Add the olives and mix for a minute longer at low speed.
      The dough will seem too liquid, almost like a cake dough. This is good.
    3. Oil a mixing bowl. Add the dough and move it around to coat the sides. Drizzle 2 tablespoons of olive oil on top.
      Cover with a moist cloth, place in your oven with the pilot light on and let rise for about an hour. Keep the dough at around 80 degrees Farenheit. This can be achieved by placing the dough below a light, in a warm spot on top of the fridge, or my favorite, in the oven with the light on.
    4. After an hour, the dough should have doubled.  If it has not doubled, you have to give it a bit more time – this could be because you used cold water, or your kitchen is cooler than 80 degrees. Give it more time or try to find a warmer spot.
      Smack it back down, and mix the oil in a bit.
      Cover and let rise for another 40 minutes to an hour.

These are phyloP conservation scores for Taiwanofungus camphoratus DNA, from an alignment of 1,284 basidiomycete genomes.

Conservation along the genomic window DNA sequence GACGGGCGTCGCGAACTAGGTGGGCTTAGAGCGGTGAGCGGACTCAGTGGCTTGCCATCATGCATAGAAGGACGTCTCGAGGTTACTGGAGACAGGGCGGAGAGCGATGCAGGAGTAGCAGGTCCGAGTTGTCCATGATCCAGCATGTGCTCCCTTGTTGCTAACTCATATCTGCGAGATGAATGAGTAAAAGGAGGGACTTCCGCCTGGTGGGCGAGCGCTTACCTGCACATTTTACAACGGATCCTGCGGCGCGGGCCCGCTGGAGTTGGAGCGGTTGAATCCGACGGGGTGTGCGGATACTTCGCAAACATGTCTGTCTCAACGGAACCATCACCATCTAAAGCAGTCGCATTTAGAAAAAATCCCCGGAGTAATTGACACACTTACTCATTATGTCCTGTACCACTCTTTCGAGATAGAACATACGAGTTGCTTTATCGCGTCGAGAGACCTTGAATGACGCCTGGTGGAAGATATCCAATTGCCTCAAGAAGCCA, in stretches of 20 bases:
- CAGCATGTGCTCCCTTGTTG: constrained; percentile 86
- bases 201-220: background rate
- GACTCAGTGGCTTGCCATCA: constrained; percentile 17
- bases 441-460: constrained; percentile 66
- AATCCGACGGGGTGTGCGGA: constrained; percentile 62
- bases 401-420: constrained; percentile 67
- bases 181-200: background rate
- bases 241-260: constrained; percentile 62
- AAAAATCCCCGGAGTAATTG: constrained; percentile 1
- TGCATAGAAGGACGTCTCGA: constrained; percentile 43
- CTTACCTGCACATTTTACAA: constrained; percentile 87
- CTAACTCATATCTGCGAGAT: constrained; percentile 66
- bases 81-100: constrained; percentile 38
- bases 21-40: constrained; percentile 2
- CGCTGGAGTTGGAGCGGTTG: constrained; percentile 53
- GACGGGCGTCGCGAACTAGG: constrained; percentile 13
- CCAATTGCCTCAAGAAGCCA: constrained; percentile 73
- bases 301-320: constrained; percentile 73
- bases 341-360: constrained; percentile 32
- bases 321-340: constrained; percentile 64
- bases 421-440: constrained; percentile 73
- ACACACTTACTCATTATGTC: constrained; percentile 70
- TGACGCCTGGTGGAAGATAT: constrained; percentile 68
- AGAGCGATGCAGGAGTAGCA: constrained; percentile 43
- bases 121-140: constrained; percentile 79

5. Preheat oven to 400°F with the convection fan on. If you don’t have a convection fan, raise the temperature to 425°F and flip the cookie sheet halfway through baking.
      Cover a cookie sheet with a piece of parchment. Sprinkle with flour.
      Dump dough onto the floured parchment and form it into an 18 inch log. It will be sticky and floppy, do your best.
      I dump mine onto the table and then try to fold it like a letter before using the parchment to help me flip it over.
      Sprinkle the top with flour.
    6. Bake for 30-40 minutes until the crust is flaky and golden brown.
      If unsure, stick a meat thermometer in from the bottom. It should read 185°F.
    7. Allow to cool for at least 15 minutes before slicing open…I have to chant this to myself on the regular to prevent myself from eating all the bread before dinner.


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6 Comments Add yours

  1. fantastic share.


  2. Denis Dendrinos says: